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State Republicans Against Stimulus Bill

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Oklahoma Rep. Mary Fallin was among the Republicans who voted against the stimulus bill. Oklahoma Rep. Mary Fallin was among the Republicans who voted against the stimulus bill.
Opponents hoped more money would be used for road, bridges and other projects. Opponents hoped more money would be used for road, bridges and other projects.

By Chris Wright, The News On 6

UNDATED -- Before heading to the U.S. Senate, the stimulus bill first had to pass the House. It did, but it was not a bipartisan effort.

Not a single Republican voted for the stimulus. 

Four of five Oklahoma representatives said no to the proposed $819 billion stimulus. The naysayers would like to see a bill with less spending, and more tax cuts.

The stimulus passed the House comfortably Monday night, but not without objections from its opposition.

Every Republican voted no, including Oklahoma Rep. Mary Fallin.

"We thought that tax cuts, giving money back to taxpayers and businesses, to stimulate the economy, was the best form of quick economic stimulus we should be looking at," Fallin said.

Besides problems with the lack of tax cuts, Republicans also voiced concerns about what they say is too much wasteful spending on things like sex education, the arts and $600 million for new cars for Washington officials.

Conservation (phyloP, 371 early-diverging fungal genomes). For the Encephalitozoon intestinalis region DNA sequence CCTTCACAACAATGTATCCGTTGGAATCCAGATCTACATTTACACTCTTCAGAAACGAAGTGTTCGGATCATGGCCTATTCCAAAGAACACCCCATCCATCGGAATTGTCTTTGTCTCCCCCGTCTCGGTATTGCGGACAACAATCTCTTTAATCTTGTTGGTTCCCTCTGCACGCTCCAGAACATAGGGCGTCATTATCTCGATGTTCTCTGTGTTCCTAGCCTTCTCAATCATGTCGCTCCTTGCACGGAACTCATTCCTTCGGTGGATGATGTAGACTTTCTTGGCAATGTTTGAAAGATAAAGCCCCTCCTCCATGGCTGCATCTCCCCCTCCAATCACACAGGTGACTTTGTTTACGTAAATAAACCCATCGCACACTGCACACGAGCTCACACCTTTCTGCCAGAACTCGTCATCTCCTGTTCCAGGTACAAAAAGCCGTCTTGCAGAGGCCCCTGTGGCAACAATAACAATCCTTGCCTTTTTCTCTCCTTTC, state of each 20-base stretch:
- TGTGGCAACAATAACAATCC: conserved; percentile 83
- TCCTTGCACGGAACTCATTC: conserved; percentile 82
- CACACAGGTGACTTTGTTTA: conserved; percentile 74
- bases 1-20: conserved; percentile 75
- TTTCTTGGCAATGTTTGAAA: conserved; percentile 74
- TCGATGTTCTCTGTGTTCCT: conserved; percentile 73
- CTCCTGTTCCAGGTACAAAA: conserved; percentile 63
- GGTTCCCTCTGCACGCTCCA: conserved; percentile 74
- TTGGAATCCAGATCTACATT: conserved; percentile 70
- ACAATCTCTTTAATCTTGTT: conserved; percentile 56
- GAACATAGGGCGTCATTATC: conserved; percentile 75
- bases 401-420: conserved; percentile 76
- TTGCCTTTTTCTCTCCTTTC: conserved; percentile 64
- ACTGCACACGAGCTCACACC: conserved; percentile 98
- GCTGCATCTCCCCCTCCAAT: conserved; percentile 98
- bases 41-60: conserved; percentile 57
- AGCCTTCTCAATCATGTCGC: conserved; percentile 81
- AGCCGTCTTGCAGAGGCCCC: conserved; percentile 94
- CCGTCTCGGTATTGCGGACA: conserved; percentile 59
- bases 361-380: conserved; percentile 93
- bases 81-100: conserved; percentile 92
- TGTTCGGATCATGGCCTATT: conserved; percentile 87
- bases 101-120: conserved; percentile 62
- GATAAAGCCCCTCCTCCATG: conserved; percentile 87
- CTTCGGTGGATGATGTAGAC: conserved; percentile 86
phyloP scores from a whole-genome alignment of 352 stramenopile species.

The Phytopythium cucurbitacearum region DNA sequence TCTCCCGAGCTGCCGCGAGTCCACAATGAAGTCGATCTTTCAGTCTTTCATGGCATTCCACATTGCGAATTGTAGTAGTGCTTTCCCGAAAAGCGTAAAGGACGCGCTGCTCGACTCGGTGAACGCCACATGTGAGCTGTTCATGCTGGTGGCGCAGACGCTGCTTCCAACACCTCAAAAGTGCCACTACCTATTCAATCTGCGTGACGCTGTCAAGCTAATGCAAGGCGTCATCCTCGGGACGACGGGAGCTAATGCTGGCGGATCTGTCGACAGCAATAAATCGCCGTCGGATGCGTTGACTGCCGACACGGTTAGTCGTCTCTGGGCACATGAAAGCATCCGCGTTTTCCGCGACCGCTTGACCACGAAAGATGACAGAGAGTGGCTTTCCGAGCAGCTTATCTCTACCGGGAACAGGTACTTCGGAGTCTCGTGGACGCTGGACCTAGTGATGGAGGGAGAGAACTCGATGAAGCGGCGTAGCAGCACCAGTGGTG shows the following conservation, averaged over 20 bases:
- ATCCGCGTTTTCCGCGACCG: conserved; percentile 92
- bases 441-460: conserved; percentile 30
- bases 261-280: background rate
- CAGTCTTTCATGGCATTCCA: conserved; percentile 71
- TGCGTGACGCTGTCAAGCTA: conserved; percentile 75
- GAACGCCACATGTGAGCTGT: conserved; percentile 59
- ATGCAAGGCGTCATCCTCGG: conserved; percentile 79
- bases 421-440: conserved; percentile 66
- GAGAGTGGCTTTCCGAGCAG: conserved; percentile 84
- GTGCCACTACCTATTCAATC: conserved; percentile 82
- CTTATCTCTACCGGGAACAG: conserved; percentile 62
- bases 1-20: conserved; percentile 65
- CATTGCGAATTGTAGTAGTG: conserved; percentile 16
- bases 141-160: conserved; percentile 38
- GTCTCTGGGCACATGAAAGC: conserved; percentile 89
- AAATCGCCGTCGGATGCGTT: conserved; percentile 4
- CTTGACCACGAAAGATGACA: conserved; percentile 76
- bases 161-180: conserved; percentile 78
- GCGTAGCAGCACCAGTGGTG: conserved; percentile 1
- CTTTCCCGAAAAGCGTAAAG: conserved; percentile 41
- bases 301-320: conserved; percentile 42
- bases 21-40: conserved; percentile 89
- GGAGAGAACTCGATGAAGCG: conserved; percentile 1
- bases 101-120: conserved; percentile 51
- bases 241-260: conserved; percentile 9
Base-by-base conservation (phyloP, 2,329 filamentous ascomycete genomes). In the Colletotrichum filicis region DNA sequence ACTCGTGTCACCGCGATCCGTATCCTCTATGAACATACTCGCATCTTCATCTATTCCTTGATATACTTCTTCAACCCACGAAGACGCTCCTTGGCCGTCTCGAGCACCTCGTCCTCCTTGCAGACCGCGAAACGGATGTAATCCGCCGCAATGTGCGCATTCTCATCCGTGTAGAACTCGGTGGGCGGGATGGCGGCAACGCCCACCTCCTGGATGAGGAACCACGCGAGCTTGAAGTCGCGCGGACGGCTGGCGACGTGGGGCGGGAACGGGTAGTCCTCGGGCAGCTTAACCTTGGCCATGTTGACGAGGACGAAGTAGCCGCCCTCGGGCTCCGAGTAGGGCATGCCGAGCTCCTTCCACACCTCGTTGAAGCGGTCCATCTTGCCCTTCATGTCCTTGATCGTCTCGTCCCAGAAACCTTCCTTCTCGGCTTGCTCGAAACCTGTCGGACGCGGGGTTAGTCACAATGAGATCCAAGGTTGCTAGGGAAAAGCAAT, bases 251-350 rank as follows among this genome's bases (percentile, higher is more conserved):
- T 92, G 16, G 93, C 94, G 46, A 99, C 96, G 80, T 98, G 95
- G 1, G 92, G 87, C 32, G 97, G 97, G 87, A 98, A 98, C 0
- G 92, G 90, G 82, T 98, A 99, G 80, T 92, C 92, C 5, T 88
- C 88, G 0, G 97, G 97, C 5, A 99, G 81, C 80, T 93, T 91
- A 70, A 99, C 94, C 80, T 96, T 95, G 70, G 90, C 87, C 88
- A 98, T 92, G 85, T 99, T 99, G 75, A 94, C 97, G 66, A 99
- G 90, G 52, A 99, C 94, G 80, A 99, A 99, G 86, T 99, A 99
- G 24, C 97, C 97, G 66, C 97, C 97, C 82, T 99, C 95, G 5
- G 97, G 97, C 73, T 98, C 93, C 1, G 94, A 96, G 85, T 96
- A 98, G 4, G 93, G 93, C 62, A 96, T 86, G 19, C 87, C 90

Also, they contend there is not enough money for infrastructure, only $43 billion. Opponents had hoped a larger percentage would be used for road, bridges and other projects.

On Thursday, House Speaker Nancy Pelosi defended the stimulus, saying Republicans helped draft it.

"We reached out to the Republicans all along the way, and they know it," Pelosi said. " ... Some of the tax provisions were their suggestions."

Dan Boren was the lone Oklahoma congressman to cast his lot in favor of the stimulus. He said it's not a bill that he would have drafted, but believes it will create much-needed jobs.

"It's easy to pick something out that looks bad for the news, and say, ‘Oh, my gosh, can you believe the money's going here?' and then not look at the overall macro problem, which is a terrible, terrible economy," said Boren, a Democrat.  

Boren said the stimulus will jumpstart the economy, but it will need more bipartisan support if it is to be passed by the Senate.

Congressman John Sullivan also strongly opposes the stimulus. He said the proposal "spends hundreds of billions we do not have on pet projects we don't need."

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